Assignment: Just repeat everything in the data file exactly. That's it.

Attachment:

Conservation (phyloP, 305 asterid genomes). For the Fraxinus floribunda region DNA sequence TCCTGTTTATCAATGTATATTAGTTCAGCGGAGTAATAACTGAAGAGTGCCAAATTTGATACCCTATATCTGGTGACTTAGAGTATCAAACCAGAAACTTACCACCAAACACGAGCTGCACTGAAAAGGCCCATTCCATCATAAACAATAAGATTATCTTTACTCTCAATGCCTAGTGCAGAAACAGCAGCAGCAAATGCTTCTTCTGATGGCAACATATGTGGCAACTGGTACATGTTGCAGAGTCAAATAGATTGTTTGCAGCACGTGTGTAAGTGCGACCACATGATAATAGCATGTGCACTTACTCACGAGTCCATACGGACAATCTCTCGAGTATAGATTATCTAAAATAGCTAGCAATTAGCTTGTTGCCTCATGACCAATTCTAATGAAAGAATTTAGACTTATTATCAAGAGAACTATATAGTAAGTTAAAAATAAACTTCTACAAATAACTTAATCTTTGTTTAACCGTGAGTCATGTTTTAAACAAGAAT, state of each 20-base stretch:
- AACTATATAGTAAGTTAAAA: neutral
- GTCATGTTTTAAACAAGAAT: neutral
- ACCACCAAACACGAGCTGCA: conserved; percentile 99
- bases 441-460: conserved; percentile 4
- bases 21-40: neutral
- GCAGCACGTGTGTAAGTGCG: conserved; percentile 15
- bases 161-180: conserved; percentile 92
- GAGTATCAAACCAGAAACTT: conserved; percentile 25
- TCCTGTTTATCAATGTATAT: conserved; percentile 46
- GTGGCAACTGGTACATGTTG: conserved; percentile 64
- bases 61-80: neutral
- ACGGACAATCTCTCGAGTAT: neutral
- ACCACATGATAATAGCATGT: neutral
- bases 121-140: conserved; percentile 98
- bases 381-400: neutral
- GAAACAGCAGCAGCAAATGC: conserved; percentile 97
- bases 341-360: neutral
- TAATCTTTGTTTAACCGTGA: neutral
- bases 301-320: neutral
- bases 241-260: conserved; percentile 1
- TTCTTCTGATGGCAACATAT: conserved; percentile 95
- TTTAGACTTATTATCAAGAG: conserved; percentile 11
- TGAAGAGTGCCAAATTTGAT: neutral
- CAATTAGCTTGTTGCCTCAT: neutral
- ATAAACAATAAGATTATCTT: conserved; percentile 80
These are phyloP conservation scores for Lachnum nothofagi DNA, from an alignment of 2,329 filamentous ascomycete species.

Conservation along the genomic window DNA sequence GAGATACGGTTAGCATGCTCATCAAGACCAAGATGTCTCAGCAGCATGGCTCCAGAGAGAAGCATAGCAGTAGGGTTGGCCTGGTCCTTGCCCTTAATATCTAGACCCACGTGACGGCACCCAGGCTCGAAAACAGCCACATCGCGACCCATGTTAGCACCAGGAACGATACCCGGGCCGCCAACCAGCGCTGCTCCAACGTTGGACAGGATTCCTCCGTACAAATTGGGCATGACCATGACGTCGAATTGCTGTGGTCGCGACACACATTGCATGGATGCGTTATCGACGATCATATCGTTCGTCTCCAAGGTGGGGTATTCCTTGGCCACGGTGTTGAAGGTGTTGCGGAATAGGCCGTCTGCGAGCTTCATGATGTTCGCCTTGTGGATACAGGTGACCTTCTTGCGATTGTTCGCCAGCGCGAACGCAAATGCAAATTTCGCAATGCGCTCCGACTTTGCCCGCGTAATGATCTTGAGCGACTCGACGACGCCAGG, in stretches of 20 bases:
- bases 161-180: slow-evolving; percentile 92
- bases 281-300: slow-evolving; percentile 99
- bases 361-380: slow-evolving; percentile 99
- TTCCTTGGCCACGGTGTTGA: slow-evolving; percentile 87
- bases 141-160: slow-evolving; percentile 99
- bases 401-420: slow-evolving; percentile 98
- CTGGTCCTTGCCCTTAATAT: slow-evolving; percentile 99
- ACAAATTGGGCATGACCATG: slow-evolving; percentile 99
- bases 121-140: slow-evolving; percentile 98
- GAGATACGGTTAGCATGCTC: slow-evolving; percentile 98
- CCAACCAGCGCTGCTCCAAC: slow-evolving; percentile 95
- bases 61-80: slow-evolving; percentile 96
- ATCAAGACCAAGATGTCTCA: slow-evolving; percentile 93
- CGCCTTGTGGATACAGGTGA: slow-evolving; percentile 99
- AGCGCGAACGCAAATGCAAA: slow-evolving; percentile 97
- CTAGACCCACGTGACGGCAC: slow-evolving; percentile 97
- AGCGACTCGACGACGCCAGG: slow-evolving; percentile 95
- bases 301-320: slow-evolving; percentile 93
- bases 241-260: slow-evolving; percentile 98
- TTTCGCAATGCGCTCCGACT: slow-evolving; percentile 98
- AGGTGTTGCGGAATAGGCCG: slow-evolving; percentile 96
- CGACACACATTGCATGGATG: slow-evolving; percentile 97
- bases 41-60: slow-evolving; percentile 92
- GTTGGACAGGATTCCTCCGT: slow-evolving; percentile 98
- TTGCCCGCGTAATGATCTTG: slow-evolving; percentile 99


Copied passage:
Conservation (phyloP, 305 asterid genomes). For the Fraxinus floribunda region DNA sequence TCCTGTTTATCAATGTATATTAGTTCAGCGGAGTAATAACTGAAGAGTGCCAAATTTGATACCCTATATCTGGTGACTTAGAGTATCAAACCAGAAACTTACCACCAAACACGAGCTGCACTGAAAAGGCCCATTCCATCATAAACAATAAGATTATCTTTACTCTCAATGCCTAGTGCAGAAACAGCAGCAGCAAATGCTTCTTCTGATGGCAACATATGTGGCAACTGGTACATGTTGCAGAGTCAAATAGATTGTTTGCAGCACGTGTGTAAGTGCGACCACATGATAATAGCATGTGCACTTACTCACGAGTCCATACGGACAATCTCTCGAGTATAGATTATCTAAAATAGCTAGCAATTAGCTTGTTGCCTCATGACCAATTCTAATGAAAGAATTTAGACTTATTATCAAGAGAACTATATAGTAAGTTAAAAATAAACTTCTACAAATAACTTAATCTTTGTTTAACCGTGAGTCATGTTTTAAACAAGAAT, state of each 20-base stretch:
- AACTATATAGTAAGTTAAAA: neutral
- GTCATGTTTTAAACAAGAAT: neutral
- ACCACCAAACACGAGCTGCA: conserved; percentile 99
- bases 441-460: conserved; percentile 4
- bases 21-40: neutral
- GCAGCACGTGTGTAAGTGCG: conserved; percentile 15
- bases 161-180: conserved; percentile 92
- GAGTATCAAACCAGAAACTT: conserved; percentile 25
- TCCTGTTTATCAATGTATAT: conserved; percentile 46
- GTGGCAACTGGTACATGTTG: conserved; percentile 64
- bases 61-80: neutral
- ACGGACAATCTCTCGAGTAT: neutral
- ACCACATGATAATAGCATGT: neutral
- bases 121-140: conserved; percentile 98
- bases 381-400: neutral
- GAAACAGCAGCAGCAAATGC: conserved; percentile 97
- bases 341-360: neutral
- TAATCTTTGTTTAACCGTGA: neutral
- bases 301-320: neutral
- bases 241-260: conserved; percentile 1
- TTCTTCTGATGGCAACATAT: conserved; percentile 95
- TTTAGACTTATTATCAAGAG: conserved; percentile 11
- TGAAGAGTGCCAAATTTGAT: neutral
- CAATTAGCTTGTTGCCTCAT: neutral
- ATAAACAATAAGATTATCTT: conserved; percentile 80
These are phyloP conservation scores for Lachnum nothofagi DNA, from an alignment of 2,329 filamentous ascomycete species.

Conservation along the genomic window DNA sequence GAGATACGGTTAGCATGCTCATCAAGACCAAGATGTCTCAGCAGCATGGCTCCAGAGAGAAGCATAGCAGTAGGGTTGGCCTGGTCCTTGCCCTTAATATCTAGACCCACGTGACGGCACCCAGGCTCGAAAACAGCCACATCGCGACCCATGTTAGCACCAGGAACGATACCCGGGCCGCCAACCAGCGCTGCTCCAACGTTGGACAGGATTCCTCCGTACAAATTGGGCATGACCATGACGTCGAATTGCTGTGGTCGCGACACACATTGCATGGATGCGTTATCGACGATCATATCGTTCGTCTCCAAGGTGGGGTATTCCTTGGCCACGGTGTTGAAGGTGTTGCGGAATAGGCCGTCTGCGAGCTTCATGATGTTCGCCTTGTGGATACAGGTGACCTTCTTGCGATTGTTCGCCAGCGCGAACGCAAATGCAAATTTCGCAATGCGCTCCGACTTTGCCCGCGTAATGATCTTGAGCGACTCGACGACGCCAGG, in stretches of 20 bases:
- bases 161-180: slow-evolving; percentile 92
- bases 281-300: slow-evolving; percentile 99
- bases 361-380: slow-evolving; percentile 99
- TTCCTTGGCCACGGTGTTGA: slow-evolving; percentile 87
- bases 141-160: slow-evolving; percentile 99
- bases 401-420: slow-evolving; percentile 98
- CTGGTCCTTGCCCTTAATAT: slow-evolving; percentile 99
- ACAAATTGGGCATGACCATG: slow-evolving; percentile 99
- bases 121-140: slow-evolving; percentile 98
- GAGATACGGTTAGCATGCTC: slow-evolving; percentile 98
- CCAACCAGCGCTGCTCCAAC: slow-evolving; percentile 95
- bases 61-80: slow-evolving; percentile 96
- ATCAAGACCAAGATGTCTCA: slow-evolving; percentile 93
- CGCCTTGTGGATACAGGTGA: slow-evolving; percentile 99
- AGCGCGAACGCAAATGCAAA: slow-evolving; percentile 97
- CTAGACCCACGTGACGGCAC: slow-evolving; percentile 97
- AGCGACTCGACGACGCCAGG: slow-evolving; percentile 95
- bases 301-320: slow-evolving; percentile 93
- bases 241-260: slow-evolving; percentile 98
- TTTCGCAATGCGCTCCGACT: slow-evolving; percentile 98
- AGGTGTTGCGGAATAGGCCG: slow-evolving; percentile 96
- CGACACACATTGCATGGATG: slow-evolving; percentile 97
- bases 41-60: slow-evolving; percentile 92
- GTTGGACAGGATTCCTCCGT: slow-evolving; percentile 98
- TTGCCCGCGTAATGATCTTG: slow-evolving; percentile 99